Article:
UI violated First Amendment rights of religious club
A federal appeals court upheld a 2019 ruling against the University of Iowa, saying the university discriminated against a Christian club by stripping it and dozens of other religious clubs of their registered status.
On Friday, a three-judge panel of the U.S. 8th Circuit Court of Appeals found that a lower federal court had correctly ruled that the university cannot selectively strike off student organizations. The move came following a lawsuit brought by InterVarsity Christian Fellowship after university administrators struck off its local chapter and a dozen other church groups.
The university decided to deregister the groups after another faith group, Business Leaders in Christ, sued the university for expelling it from campus over a complaint that it would not leave a member openly homosexual seek a managerial position.
The appeals court said on Friday the university had engaged in “point of view discrimination” by selectively enforcing its policy requiring all clubs to offer equal opportunity and access regardless of classifications, including race, religion, national origin, age, sex, sexual orientation or gender identity.
The university exempts sororities, fraternities and certain sports clubs from its policy of prohibiting gender discrimination and allows certain groups to demand members of specific racial groups, the appeals court said. It even allowed a group, LoveWorks, to require its members to sign a “declaration of Christian faith affirming homosexuals” while disqualifying groups that require members to affirm different religious declarations of faith, the report said. court.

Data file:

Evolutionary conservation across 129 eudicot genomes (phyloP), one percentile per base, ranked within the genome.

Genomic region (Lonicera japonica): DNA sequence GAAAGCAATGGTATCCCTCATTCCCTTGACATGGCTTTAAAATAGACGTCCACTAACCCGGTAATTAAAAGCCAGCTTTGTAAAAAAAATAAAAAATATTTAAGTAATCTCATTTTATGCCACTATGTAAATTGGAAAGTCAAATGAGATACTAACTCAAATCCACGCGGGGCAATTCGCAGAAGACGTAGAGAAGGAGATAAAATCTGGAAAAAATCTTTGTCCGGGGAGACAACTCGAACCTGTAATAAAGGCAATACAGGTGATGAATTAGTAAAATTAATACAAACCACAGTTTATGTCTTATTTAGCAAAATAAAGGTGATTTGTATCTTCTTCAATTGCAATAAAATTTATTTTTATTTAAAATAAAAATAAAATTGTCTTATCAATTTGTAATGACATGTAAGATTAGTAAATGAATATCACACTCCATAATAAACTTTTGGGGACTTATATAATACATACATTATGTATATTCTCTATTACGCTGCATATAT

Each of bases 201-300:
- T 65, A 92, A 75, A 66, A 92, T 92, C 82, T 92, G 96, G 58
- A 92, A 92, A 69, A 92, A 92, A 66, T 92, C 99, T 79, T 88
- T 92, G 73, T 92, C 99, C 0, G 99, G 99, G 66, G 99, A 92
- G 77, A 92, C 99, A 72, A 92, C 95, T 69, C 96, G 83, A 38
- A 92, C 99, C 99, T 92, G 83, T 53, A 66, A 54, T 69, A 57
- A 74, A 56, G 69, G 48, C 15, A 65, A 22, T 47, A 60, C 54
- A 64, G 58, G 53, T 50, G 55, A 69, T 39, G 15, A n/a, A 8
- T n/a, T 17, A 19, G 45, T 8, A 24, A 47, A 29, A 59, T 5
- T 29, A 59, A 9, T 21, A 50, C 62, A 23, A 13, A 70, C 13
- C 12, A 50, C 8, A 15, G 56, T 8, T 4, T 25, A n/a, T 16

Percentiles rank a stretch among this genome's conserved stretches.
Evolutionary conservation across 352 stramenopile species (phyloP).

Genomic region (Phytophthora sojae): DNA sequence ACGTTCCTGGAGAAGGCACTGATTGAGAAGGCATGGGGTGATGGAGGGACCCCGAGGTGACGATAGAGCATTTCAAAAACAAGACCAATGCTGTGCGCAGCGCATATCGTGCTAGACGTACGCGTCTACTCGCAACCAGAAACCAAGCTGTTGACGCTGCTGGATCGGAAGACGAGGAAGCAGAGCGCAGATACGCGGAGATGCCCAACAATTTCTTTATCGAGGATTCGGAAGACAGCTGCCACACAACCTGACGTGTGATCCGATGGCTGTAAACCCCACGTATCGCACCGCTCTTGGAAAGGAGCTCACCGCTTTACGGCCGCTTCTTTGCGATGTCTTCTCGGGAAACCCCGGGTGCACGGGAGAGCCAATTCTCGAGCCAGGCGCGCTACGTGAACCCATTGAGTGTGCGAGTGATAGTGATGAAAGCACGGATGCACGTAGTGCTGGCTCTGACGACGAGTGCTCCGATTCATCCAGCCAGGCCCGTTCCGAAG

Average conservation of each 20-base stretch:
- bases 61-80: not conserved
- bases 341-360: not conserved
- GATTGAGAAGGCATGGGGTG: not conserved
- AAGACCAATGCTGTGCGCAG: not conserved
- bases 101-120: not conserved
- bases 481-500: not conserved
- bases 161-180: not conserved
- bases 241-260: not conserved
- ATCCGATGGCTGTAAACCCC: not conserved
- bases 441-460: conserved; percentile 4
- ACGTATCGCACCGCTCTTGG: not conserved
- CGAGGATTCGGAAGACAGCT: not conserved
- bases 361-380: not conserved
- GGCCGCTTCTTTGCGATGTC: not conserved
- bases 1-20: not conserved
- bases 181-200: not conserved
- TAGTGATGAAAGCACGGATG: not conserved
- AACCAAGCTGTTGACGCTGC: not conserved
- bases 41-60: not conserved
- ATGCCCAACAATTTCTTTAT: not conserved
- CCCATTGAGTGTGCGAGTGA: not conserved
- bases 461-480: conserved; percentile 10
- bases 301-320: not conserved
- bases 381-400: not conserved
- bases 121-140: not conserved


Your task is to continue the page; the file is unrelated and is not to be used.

“The university’s choice to selectively apply the human rights policy against InterVarsity suggests a preference for certain views – such as those of LoveWorks – over that of InterVarsity,” wrote Judge Jonathan Allen. Kobes for the panel. “The university focused its ‘cleansing’ on specific religious groups and then selectively applied human rights policy against them. Other groups were simply glossed over or ignored.
Lawyers for the Iowa attorney general’s office listed in court documents as representing the university in the lawsuit did not immediately return phone messages on Friday asking for comment. Email messages sent to various university media contacts seeking comment were also not immediately returned.
Daniel Blomberg, an attorney for InterVarsity, said Friday’s decision warns other schools.
“Schools are meant to be a place of free inquiry and open reflection, but school officials here punish opinions they don’t like and encourage those they have adopted – all while using money from schools. taxpayers to do it, ”Blomberg said.